The effects of anticoagulants such as warfarin and NSAIDs on GI bleeding are synergistic, such that users of both drugs together have a risk of serious GI bleeding higher than users of either drug alone.
Clinical studies, as well as postmarketing observations, have shown that NSAIDs can reduce the natriuretic effect of furosemide and thiazides in some patients. The response has been attributed to inhibition of renal prostaglandin synthesis. During concomitant therapy with NSAIDs, observe the patient closely for signs of renal failure [see WARNINGS AND PRECAUTIONS], as well as to assure diuretic efficacy.
NSAIDs have produced an elevation of plasma lithium levels and a reduction in renal lithium clearance. The mean minimum lithium concentration increased 15% and the renal clearance was decreased by approximately 20%. These effects have been attributed to inhibition of renal prostaglandin synthesis by the NSAID. Thus, when NSAIDs, including diclofenac, and lithium are administered concurrently, observe patients carefully for signs of lithium toxicity.
NSAIDs have been reported to competitively inhibit methotrexate accumulation in rabbit kidney slices. This may indicate that they could enhance the toxicity of methotrexate. Use caution when NSAIDs, including diclofenac, are administered concomitantly with methotrexate.
Diclofenac, like other NSAIDs, may affect renal prostaglandins and increase the toxicity of certain drugs. Therefore, concomitant therapy with diclofenac may increase cyclosporine's nephrotoxicity. Use caution when diclofenac is administered concomitantly with cyclosporine.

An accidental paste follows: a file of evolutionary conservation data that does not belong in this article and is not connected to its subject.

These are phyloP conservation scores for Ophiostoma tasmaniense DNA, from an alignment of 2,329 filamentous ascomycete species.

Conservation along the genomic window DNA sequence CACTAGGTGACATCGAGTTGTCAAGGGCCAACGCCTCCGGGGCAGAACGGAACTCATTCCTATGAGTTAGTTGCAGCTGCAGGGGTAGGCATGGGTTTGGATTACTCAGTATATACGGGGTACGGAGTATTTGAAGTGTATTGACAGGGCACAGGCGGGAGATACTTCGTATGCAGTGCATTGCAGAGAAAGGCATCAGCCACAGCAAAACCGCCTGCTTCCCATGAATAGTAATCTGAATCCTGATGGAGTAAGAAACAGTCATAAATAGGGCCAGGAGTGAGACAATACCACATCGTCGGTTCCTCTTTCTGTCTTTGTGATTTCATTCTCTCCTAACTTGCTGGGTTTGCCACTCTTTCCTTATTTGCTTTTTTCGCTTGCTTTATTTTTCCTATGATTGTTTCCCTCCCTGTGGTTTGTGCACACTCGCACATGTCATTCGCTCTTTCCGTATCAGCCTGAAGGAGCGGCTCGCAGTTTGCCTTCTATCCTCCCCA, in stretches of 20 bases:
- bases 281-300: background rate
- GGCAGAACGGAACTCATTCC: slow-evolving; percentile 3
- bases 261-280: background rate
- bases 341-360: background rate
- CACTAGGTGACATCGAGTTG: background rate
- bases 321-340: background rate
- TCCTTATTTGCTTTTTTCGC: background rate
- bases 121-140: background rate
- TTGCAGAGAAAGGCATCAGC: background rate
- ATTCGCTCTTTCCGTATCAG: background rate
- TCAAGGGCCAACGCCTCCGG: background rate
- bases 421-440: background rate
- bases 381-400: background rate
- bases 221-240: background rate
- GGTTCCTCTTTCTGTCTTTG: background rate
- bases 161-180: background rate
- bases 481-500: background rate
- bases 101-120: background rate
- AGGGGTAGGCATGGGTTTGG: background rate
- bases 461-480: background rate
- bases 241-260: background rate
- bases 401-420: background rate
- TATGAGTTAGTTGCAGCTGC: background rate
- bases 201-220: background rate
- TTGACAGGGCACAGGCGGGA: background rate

Oral Nonsteroidal Anti-Inflammatory Drugs
Concomitant use of oral NSAIDs with PENNSAID has been evaluated in one Phase 3 controlled trial and in combination with oral diclofenac, compared to oral diclofenac alone, resulted in a higher rate of rectal hemorrhage (3% vs. less than 1%), and more frequent abnormal creatinine (12% vs. 7%), urea (20% vs. 12%) and hemoglobin (13% vs. 9%). Therefore, do not use combination therapy with PENNSAID and an oral NSAID unless the benefit outweighs the risk and conduct periodic laboratory evaluations.
Instruct patients that before applying sunscreen, insect repellant, lotion, moisturizer, cosmetics, or other topical medication to the same skin surface of the knee treated with PENNSAID, they must wait until the treated area is completely dry.
Read the PENNSAID Drug Interactions Center for a complete guide to possible interactions
Last reviewed on RxList: 10/31/2013
This monograph has been modified to include the generic and brand name in many instances.